Citigroup (NYSE: C) CEO Vikram Pandit, volunteered to take a $1 salary until his company returns to profitability. Assuming Citi posts a loss in 2009, Pandit's maximum bonus for the year will be 33 cents -- which at today's price would amount to a tenth of a share of Citi stock.
Continue reading Will Citi CEO get a 33 cent bonus this year?
Last month, I posted on 2008's eight worst ideas. At the top of my list was deregulation. Robert Rubin, who spent a decade as a director of Citigroup (NYSE: C) and is now retiring, is partly responsible for one very important act of deregulation -- the repeal of Glass-Steagall which separated investment and commercial banking. (It was former Citi CEO Sandy Weill's 1998 merger of his Travelers with Citi that spurred Glass-Steagall's repeal in the 1999 passage of the Gramm-Leach-Bliley Act which allowed commercial and investment banks to own each other.)
And by bringing down that barrier -- established in the wake of the stock market manipulations of the 1920s enabled by commercial banks that made margin loans to trade stocks -- the U.S. helped usher in the current financial catastrophe. Now the government is gradually reimposing Glass-Steagall -- in effect, if not in law.
Rubin was well rewarded for his decade of "service" to Citi -- taking in $126 million and being paid as an employee while claiming to be a mere advisor. But for that measly sum, Rubin's reputation -- which was at its zenith following his tenure as Treasury Secretary in the 1990s -- is shredded. It probably didn't help that since he joined Citi's board in October 1999, its stock has fallen 82% -- destroying $164 billion in stock market value. Meanwhile, the empire that Weill ushered in -- based on the idea that people wanted to buy all their financial services from one provider -- is being dismantled.
Continue reading As Rubin departs Citi, deregulation gets a spike through its heart
Wonder what happened to the hard earned money you paid in taxes? I can't account for all of it but $540 billion that went to six financial institutions is being used, in part, to operate 27 corporate jets. I may be the only one who feels this way, but I don't think the survival of the global economy depends on using taxpayer money to pay for financial executives to fly on their own corporate jets.
Here are the six financial institutions with the amount of taxpayer money they received and the number of corporate jets they're still flying:
Continue reading Six banks with $540 billion in bailout money still flying 27 corporate jets
The FDIC took over three banks yesterday, bringing the total number of bank failures so far this year to 22. As I posted, the FDIC likes to close banks on Friday after hours so they can reopen as branches of the acquiring bank on the following Monday morning. But the U.S. better be working overtime this weekend because Citigroup (NYSE: C) is going to need a merger partner or a government rescue to keep it from becoming history's biggest bank failure.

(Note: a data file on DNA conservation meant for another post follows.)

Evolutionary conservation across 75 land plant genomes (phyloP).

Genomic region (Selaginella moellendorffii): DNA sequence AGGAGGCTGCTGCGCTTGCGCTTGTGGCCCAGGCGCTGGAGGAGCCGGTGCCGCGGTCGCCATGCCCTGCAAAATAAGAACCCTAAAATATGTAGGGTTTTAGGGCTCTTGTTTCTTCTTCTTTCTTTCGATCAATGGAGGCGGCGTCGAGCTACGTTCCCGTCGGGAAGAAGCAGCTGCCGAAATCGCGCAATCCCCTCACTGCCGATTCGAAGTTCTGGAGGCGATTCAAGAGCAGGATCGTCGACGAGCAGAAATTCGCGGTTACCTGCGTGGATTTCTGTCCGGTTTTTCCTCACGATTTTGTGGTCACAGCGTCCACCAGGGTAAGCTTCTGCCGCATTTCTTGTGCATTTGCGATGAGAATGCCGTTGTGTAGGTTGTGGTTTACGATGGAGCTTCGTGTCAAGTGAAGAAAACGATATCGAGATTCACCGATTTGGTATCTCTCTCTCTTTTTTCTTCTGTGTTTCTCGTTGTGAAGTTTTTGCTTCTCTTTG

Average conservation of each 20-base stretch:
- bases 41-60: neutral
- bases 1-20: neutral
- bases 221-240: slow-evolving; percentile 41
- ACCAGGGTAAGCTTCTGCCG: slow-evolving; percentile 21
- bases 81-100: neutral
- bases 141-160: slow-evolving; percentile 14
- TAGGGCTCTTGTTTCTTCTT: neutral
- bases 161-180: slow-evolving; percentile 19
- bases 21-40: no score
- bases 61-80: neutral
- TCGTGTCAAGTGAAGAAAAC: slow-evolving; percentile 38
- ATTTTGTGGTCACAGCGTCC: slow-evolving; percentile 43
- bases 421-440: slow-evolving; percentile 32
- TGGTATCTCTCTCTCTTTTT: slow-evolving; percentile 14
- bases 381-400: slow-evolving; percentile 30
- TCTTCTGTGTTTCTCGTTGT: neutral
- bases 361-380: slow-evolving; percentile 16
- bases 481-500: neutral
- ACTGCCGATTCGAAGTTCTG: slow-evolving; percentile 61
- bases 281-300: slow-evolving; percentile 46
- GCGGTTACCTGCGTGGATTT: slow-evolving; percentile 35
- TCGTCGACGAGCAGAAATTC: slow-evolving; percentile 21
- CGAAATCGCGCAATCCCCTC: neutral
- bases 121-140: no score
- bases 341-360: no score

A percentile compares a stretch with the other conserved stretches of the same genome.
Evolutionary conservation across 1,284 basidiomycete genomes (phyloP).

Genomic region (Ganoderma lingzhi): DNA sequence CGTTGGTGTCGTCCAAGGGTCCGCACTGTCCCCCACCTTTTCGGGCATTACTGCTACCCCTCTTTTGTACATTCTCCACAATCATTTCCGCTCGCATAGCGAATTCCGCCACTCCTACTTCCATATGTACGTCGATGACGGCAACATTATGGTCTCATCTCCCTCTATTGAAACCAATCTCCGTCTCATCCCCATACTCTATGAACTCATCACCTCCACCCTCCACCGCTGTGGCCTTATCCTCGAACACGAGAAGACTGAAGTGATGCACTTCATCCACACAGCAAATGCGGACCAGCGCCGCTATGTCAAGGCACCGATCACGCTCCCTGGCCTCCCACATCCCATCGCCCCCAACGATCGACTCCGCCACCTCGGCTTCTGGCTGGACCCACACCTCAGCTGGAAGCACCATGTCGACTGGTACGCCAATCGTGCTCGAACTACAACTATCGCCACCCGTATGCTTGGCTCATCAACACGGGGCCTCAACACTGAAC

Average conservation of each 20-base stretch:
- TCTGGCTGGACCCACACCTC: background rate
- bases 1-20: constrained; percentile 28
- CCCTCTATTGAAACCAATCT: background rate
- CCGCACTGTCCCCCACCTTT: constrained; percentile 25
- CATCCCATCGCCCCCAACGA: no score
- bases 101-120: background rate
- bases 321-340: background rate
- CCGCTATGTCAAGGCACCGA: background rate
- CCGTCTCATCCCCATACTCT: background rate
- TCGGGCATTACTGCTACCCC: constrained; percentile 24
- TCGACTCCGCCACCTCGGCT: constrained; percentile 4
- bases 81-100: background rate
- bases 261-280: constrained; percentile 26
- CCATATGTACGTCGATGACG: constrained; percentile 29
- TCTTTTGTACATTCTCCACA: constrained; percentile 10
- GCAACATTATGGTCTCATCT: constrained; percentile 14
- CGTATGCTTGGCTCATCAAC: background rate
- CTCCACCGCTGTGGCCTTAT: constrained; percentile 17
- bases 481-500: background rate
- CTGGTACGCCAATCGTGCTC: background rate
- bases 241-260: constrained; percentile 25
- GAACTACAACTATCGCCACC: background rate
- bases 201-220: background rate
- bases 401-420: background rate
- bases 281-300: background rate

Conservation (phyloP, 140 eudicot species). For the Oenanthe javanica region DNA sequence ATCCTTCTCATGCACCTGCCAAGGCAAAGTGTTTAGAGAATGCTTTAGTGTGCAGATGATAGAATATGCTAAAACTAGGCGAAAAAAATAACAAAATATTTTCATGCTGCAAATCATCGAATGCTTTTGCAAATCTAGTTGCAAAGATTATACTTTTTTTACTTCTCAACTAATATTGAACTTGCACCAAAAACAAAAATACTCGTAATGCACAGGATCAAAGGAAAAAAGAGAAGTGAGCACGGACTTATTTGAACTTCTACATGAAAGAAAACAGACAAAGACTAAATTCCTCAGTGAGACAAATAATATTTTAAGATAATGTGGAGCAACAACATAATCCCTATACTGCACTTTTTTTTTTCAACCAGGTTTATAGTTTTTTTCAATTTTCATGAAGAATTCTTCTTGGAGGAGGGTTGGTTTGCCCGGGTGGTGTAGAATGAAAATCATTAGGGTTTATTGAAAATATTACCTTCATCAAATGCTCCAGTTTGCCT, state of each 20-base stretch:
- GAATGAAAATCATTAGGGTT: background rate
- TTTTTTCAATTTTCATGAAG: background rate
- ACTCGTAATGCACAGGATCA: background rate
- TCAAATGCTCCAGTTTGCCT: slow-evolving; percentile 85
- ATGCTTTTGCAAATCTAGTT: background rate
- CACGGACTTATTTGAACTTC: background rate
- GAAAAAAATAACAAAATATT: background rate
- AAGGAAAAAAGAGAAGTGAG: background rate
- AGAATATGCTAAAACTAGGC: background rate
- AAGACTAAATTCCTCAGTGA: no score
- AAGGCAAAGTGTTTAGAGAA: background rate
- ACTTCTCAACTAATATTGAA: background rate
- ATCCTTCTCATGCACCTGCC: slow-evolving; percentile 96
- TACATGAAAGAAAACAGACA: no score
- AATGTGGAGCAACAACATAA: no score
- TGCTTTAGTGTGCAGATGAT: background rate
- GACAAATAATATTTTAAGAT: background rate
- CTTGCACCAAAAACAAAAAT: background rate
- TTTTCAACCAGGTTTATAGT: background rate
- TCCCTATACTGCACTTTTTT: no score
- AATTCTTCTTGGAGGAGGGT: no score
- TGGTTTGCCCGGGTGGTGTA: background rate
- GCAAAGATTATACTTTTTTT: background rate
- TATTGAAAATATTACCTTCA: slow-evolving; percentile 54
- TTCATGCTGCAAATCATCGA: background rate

Of the three banks that failed Friday, two were in California -- Downey Savings and Loan Association (with $12.8 billion in assets and deposits of $9.7 billion), based in Newport Beach, and PFF Bank & Trust of Pomona (with assets of $3.7 billion and $2.4 billion in deposits) -- and the third was in Georgia: The Community Bank, with $681 million in assets and $611.4 million in deposits in Loganville.
In each case, the FDIC arranged for a healthier bank to take over the deposits, branches, and some of the assets of the failed one. U.S. Bancorp (NYSE: USB) acquired the deposits of the two California banks that were brought down by Option ARM mortgages -- which allow a borrower to skip payments and add the amount to the loan principle -- and housing construction loans. Bank of Essex, of Tappahannock, Va., bought all the bank deposits and $84.4 million of The Community Bank's assets -- the FDIC took on the rest.
Continue reading Bank Failure Count: FDIC closes 22nd bank of 2008
The financial crisis is not over. If things were back to normal, banks would be lending to each other and to businesses and individuals. But measures of bank lending risk suggest fear is 12 times as high as it would be in normal times. The reason? Banks know more than you do about what's wrong. And they're not talking about it because they don't want you to withdraw your deposits and sell your stock. What they know is that on October 21st, some of the biggest players on Wall Street could be required to come up with $400 billion that some may not be able to pay.
Last month, the White House decided that we could afford to let Lehman Brothers file for bankruptcy. That proved to be an enormous mistake. It triggered a run on money market funds because one of the oldest such funds, Reserve Primary, broke the buck since it held Lehman Brothers paper. The U.S. responded with a $50 billion guarantee of money market funds. But the biggest consequence of that mistake is in the $54.6 trillion market for Credit Default Swaps (CDSs).
A CDS is like selling insurance on your car to hundreds of people who don't own it -- yet if your car goes up in flames each of those people collects the full value of your car. More specifically, CDSs are insurance against a bond or loan default. Why are CDSs so dangerous? Three reasons: a CDS seller does not need to put any capital aside to cover losses if the security defaults, the buyer doesn't need to own the asset it wants to protect, and there is no central place where information about all these CDS deals is collected and updated.
Continue reading Will Lehman bankruptcy drop a $400 billion shoe on October 21st?